Thursday, February 2, 2017

Birth Dates of Notable Kentuckians: February 2, 1861 - Joseph Seamon Cotter


Image from www.blackpast.org

From The Kentucky Encyclopedia -
Joseph Seamon Cotter, poet and educator, was born on February 2, 1861, near Bardstown, Kentucky, to Micheil J. Cotter and Martha Vaugh. His father was a Scotch-Irishman and his mother the daughter of an African slave. Mother and infant moved to Louisville when Cotter was four months old. Cotter, who learned to read by the age of four, left the third grade in 1869 to help his mother support the family by such jobs as picking up rags, bricklaying, tobacco cutting, and prize fighting. He developed boxing skills in defending himself at work against older boys. William T. Peyton, a Louisville educator, discovered Cotter's ability to write poetry and persuaded him to quit boxing and return to school. Cotter attended Louisville's first black night school in 1883, and after taking two five-month courses earned a high school diploma and was qualified to teach. He taught at Cloverdale, outside Louisville, during 1885-87 and at a local private school during 1887-89. Cotter then began instructing in the Louisville public school system at Western Colored School. He became principal of the Paul Dunbar School, named for the poet who had visited him in 1894 and had become his close friend. He then served as principal at Samuel Taylor Coleridge School from 1911 until his retirement in 1942. Cotter became a member of the Louisville Board of Education in 1938.

Cotter's first volume of poetry was A Rhyming (1895). His Links of Friendship (1898) contained a variety of ballads, lyrics, and children's poems. It also contained his replies to the work of Paul Dunbar -- " Answer to Dunbar's `After a Visit"' and " Answer To Dunbar's `A Choice"' -- as well as one of Cotter's better-known poems, " Sequel To `The Pied Piper of Hamelin'?" Cotter demonstrated his mastery of black dialect, learned from Dunbar, in the poems of A White Song and a Black One (1909), and in his one work of fiction, Negro Tales (1912). This book is thought to be one of only four works of fiction by black authors published between 1906 and 1922. Cotter had worked fifty years in the public school system when his Collected Poems (1938), which also used dialect, appeared in print. His final collection was Negroes and Others at Work and Play (1947). Cotter also wrote Caleb; A Play in Four Acts (1903).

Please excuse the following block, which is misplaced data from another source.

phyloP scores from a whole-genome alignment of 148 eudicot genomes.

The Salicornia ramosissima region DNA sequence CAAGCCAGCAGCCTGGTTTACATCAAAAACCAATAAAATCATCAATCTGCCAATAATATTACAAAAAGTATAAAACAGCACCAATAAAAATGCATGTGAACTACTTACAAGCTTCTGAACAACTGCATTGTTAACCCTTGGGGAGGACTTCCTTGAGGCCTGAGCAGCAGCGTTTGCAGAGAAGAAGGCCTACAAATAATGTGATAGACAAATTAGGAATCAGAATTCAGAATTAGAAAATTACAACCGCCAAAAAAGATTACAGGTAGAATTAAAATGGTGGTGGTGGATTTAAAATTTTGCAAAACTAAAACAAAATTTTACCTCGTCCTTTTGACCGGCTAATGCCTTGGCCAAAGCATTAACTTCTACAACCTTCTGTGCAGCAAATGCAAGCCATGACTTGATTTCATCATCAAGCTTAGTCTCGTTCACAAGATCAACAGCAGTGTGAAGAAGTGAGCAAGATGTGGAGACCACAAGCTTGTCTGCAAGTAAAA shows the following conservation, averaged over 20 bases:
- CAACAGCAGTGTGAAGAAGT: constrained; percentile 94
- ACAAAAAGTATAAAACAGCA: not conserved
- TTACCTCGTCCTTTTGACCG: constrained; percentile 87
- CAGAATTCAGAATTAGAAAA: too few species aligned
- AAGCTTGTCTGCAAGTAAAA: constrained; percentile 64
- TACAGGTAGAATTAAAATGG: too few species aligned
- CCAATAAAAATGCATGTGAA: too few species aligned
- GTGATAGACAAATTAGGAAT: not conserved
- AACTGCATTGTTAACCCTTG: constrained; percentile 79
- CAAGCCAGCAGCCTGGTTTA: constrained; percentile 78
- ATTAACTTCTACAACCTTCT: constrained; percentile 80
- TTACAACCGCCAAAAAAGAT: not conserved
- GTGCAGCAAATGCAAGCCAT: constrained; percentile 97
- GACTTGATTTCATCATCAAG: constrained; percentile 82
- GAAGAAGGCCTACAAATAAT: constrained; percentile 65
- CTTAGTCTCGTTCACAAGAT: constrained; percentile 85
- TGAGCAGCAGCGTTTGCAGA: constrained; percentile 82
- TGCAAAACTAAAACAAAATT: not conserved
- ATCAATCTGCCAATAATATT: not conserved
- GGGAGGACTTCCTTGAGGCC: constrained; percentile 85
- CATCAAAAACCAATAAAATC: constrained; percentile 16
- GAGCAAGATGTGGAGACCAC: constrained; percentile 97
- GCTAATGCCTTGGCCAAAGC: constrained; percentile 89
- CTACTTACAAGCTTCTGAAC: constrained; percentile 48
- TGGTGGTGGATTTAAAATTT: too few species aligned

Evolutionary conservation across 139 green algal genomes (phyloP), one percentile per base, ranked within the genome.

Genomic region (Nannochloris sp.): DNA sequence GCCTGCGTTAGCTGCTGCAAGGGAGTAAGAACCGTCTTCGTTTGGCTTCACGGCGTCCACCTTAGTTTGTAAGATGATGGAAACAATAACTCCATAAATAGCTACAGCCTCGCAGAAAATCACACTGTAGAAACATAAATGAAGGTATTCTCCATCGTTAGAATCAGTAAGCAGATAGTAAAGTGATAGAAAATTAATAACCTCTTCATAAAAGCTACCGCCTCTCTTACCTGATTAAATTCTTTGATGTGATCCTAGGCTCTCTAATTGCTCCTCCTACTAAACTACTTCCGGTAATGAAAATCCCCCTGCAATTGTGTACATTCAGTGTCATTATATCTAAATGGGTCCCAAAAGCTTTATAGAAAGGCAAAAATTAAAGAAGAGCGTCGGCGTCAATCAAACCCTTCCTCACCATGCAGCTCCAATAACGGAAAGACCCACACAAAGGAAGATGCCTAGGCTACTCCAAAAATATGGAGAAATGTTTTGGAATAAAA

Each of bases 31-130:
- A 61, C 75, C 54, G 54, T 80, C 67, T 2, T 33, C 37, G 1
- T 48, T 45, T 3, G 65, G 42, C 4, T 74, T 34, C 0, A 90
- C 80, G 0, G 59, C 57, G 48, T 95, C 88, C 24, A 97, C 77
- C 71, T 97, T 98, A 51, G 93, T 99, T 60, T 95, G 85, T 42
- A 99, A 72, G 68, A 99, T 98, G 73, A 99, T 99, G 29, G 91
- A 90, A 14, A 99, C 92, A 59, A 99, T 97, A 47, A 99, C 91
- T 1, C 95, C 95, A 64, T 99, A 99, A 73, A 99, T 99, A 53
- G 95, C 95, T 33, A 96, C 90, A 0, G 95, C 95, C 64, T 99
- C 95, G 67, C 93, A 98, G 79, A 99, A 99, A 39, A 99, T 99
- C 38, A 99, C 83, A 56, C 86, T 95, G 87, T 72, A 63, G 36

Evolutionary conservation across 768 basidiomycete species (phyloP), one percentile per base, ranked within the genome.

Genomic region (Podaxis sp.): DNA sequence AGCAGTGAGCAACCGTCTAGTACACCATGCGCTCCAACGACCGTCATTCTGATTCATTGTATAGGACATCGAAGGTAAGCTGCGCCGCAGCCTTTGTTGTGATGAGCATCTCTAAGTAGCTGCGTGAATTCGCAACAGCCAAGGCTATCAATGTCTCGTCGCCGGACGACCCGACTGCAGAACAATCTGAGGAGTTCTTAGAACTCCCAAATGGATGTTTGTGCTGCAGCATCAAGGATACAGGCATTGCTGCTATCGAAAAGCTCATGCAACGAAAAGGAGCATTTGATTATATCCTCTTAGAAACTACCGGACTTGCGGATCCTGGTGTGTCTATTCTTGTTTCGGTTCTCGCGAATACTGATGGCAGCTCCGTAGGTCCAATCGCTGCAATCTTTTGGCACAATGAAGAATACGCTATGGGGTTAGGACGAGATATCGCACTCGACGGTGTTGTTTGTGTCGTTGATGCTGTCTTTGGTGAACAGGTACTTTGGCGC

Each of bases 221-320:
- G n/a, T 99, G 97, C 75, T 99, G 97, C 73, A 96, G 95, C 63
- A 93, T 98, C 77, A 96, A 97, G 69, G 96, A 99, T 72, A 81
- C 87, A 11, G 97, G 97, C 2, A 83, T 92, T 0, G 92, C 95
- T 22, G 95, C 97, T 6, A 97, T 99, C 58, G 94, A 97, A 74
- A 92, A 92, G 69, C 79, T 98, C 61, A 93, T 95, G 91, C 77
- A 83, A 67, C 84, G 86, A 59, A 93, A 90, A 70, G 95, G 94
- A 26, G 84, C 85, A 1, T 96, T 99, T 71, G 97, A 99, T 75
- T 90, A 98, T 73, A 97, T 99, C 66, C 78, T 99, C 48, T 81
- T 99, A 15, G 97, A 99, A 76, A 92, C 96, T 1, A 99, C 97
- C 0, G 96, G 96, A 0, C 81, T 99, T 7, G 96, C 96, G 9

Cotter married Maria F. Fox on July 22, 1891; they had three children: Florence; Joseph, Jr., who was also a poet; and Leonides. Cotter died on March 14, 1949, and was buried in Greenwood Cemetery in Louisville.

Selected Sources from UK Libraries:

Cotter, Joseph S. Collected Poems of Joseph S. Cotter, Sr. New York [N.Y.]: Henry Harrison, 1938. Print. SOLINET/ASERL Cooperative Microfilming Project (NEH PA-24147) ; SOL MN09826.05 KUK.
PS3505.O862 A17 1938, Special Collections Research Center

Cotter, Joseph S. A White Song and a Black One. Louisville, Ky.: Bradley & Gilbert, 1909. Print. SOLINET/ASERL Cooperative Microfilming Project (NEH PA-24147) ; SOL MN09826.06 KUK.
B 2002-43, Young Library - Periodicals Desk Microfilm

Cotter, Joseph S. Links of Friendship. Louisville, Ky.: Bradley & Gilbert, 1898. Print.
811 C827, Special Collections Research Center

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